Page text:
This article is for investors who would like to improve their understanding of price to earnings ratios (P/E ratios). We’ll look at NWS Holdings Limited’s (HKG:659) P/E ratio and reflect on what it tells us about the company’s share price. Based on the last twelve months, NWS Holdings’s P/E ratio is 11.96. That means that at current prices, buyers pay HK$11.96 for every HK$1 in trailing yearly profits.
How Do You Calculate NWS Holdings’s P/E Ratio?
The formula for price to earnings is:
Price to Earnings Ratio = Share Price ÷ Earnings per Share (EPS)
Or for NWS Holdings:
P/E of 11.96 = HK$18 ÷ HK$1.5 (Based on the trailing twelve months to December 2018.)
Is A High P/E Ratio Good?
A higher P/E ratio implies that investors pay a higher price for the earning power of the business. All else being equal, it’s better to pay a low price — but as Warren Buffett said, ‘It’s far better to buy a wonderful company at a fair price than a fair company at a wonderful price.’
How Growth Rates Impact P/E Ratios
Probably the most important factor in determining what P/E a company trades on is the earnings growth. That’s because companies that grow earnings per share quickly will rapidly increase the ‘E’ in the equation. Therefore, even if you pay a high multiple of earnings now, that multiple will become lower in the future. Then, a lower P/E should attract more buyers, pushing the share price up.
NWS Holdings saw earnings per share improve by -6.0% last year. And it has bolstered its earnings per share by 7.0% per year over the last five years.
How Does NWS Holdings’s P/E Ratio Compare To Its Peers?
The P/E ratio indicates whether the market has higher or lower expectations of a company. You can see in the image below that the average P/E (8.3) for companies in the industrials industry is lower than NWS Holdings’s P/E.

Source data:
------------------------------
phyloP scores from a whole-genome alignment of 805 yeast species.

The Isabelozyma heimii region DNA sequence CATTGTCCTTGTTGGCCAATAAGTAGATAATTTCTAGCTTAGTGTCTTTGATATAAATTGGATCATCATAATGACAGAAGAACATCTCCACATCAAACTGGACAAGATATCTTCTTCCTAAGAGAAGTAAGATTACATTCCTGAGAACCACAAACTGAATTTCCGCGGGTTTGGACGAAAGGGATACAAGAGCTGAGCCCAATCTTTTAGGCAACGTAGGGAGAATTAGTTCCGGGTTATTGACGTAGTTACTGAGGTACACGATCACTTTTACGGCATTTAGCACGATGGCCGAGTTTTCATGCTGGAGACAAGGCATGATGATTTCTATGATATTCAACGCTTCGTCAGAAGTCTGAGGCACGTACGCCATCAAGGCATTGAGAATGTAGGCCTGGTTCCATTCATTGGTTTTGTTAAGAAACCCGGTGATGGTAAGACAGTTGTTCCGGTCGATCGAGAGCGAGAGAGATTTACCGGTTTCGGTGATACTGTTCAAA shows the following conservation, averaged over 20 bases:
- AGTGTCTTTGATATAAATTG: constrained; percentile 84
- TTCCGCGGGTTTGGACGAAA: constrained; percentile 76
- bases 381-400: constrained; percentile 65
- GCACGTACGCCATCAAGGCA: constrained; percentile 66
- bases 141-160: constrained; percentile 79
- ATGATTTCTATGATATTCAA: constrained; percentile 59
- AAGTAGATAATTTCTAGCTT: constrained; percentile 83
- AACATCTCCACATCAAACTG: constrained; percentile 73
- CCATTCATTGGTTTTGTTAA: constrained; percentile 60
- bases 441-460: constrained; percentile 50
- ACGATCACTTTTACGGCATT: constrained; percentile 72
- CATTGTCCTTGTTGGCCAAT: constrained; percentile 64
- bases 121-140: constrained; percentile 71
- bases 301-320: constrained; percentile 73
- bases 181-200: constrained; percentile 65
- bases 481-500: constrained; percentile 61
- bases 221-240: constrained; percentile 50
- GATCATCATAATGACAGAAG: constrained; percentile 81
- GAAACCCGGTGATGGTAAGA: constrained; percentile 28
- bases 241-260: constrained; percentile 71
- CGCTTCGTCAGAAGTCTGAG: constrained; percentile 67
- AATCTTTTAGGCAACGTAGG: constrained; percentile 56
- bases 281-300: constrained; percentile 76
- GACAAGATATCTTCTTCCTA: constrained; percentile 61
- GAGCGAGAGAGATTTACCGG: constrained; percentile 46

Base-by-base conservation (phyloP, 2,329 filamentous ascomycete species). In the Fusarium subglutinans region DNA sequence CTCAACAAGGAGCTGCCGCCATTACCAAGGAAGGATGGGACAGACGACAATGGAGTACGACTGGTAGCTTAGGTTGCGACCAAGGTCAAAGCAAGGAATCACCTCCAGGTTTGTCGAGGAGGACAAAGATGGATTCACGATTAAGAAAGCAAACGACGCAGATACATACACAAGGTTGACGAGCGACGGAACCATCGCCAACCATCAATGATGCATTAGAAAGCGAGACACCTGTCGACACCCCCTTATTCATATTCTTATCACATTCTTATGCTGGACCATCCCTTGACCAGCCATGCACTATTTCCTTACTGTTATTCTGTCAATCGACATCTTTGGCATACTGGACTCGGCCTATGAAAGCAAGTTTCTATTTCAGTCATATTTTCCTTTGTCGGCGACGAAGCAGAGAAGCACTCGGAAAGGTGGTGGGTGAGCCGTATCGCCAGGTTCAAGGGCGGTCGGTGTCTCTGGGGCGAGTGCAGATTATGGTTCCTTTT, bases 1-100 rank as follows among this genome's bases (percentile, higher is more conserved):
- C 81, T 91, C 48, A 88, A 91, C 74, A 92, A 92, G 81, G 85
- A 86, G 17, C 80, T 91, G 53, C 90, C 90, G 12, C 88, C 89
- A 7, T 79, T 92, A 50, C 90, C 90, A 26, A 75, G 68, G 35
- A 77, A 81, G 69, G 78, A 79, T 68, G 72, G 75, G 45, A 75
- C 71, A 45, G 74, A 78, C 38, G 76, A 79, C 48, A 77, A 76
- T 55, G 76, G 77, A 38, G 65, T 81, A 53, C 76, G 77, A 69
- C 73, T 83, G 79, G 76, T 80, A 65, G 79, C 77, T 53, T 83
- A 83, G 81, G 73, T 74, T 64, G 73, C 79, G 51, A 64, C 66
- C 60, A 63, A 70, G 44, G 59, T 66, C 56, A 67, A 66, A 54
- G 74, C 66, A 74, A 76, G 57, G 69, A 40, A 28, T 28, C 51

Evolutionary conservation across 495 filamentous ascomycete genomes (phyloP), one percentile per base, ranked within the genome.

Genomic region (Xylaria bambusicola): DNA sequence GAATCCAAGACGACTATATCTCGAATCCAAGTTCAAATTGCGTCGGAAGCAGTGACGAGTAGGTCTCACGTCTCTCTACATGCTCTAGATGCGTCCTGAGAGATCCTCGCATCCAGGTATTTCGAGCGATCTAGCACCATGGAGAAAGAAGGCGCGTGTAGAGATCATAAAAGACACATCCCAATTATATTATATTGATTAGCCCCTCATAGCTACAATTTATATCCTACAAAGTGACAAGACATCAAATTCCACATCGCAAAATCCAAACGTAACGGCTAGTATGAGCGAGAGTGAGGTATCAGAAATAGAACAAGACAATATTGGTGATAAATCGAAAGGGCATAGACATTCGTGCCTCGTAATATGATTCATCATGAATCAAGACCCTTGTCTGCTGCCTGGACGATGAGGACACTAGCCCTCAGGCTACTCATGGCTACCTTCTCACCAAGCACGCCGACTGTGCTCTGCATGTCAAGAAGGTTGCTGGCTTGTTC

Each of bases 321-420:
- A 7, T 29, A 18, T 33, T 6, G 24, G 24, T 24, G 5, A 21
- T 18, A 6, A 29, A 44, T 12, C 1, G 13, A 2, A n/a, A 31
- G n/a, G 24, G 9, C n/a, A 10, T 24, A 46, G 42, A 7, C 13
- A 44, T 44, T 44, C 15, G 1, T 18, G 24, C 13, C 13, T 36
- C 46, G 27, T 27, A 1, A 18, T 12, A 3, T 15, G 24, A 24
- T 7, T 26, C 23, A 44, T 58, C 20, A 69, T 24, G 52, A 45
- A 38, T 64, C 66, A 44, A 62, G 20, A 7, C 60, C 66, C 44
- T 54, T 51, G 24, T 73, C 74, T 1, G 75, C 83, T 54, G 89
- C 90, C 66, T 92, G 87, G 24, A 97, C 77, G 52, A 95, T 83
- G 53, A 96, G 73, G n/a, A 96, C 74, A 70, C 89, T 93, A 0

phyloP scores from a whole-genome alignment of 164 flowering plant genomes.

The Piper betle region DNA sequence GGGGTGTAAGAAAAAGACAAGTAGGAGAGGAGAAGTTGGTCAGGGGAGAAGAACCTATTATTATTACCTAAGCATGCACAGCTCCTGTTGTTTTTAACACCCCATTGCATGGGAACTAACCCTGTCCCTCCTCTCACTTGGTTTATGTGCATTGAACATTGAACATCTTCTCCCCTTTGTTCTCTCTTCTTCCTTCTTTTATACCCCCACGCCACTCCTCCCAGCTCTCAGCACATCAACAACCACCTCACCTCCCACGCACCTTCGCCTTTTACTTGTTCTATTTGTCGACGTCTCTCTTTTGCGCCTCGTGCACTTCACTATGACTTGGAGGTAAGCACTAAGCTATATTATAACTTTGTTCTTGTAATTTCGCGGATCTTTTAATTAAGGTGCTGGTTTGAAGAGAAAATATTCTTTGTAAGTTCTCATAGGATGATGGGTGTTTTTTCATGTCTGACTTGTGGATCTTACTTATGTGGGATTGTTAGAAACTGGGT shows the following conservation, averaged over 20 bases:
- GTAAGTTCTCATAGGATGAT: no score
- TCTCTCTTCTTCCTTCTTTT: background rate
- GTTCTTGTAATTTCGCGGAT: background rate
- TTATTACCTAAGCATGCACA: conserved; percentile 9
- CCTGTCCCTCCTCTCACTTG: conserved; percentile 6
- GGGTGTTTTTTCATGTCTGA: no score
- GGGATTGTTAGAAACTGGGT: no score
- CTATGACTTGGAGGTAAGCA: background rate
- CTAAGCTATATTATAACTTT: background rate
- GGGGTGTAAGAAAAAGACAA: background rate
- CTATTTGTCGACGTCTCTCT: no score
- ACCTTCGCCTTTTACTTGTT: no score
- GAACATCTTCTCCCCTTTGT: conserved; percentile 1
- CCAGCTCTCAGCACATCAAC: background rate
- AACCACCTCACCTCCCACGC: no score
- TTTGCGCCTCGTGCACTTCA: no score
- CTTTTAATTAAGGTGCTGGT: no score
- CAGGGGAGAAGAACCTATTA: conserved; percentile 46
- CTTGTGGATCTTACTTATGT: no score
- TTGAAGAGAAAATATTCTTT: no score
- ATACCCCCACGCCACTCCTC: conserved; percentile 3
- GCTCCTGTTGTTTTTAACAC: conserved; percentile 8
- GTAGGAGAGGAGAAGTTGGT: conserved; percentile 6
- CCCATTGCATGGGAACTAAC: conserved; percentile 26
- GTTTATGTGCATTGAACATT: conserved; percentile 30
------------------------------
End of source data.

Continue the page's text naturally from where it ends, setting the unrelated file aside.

NWS Holdings’s P/E tells us that market participants think the company will perform better than its industry peers, going forward. Clearly the market expects growth, but it isn’t guaranteed. So further research is always essential. I often monitor director buying and selling.
Remember: P/E Ratios Don’t Consider The Balance Sheet
Don’t forget that the P/E ratio considers market capitalization. Thus, the metric does not reflect cash or debt held by the company. Hypothetically, a company could reduce its future P/E ratio by spending its cash (or taking on debt) to achieve higher earnings.
Such spending might be good or bad, overall, but the key point here is that you need to look at debt to understand the P/E ratio in context.
How Does NWS Holdings’s Debt Impact Its P/E Ratio?
NWS Holdings’s net debt is 7.8% of its market cap. It would probably trade on a higher P/E ratio if it had a lot of cash, but I doubt it is having a big impact.
The Bottom Line On NWS Holdings’s P/E Ratio
NWS Holdings has a P/E of 12. That’s higher than the average in the HK market, which is 10.9. Given the debt is only modest, and earnings are already moving in the right direction, it’s not surprising that the market expects continued improvement.
Investors have an opportunity when market expectations about a stock are wrong. People often underestimate remarkable growth — so investors can make money when fast growth is not fully appreciated. So this free visual report on analyst forecasts could hold the key to an excellent investment decision.
You might be able to find a better buy than NWS Holdings. If you want a selection of possible winners, check out this free list of interesting companies that trade on a P/E below 20 (but have proven they can grow earnings).
We aim to bring you long-term focused research analysis driven by fundamental data. Note that our analysis may not factor in the latest price-sensitive company announcements or qualitative material.
If you spot an error that warrants correction, please contact the editor at firstname.lastname@example.org. This article by Simply Wall St is general in nature. It does not constitute a recommendation to buy or sell any stock, and does not take account of your objectives, or your financial situation. Simply Wall St has no position in the stocks mentioned. Thank you for reading.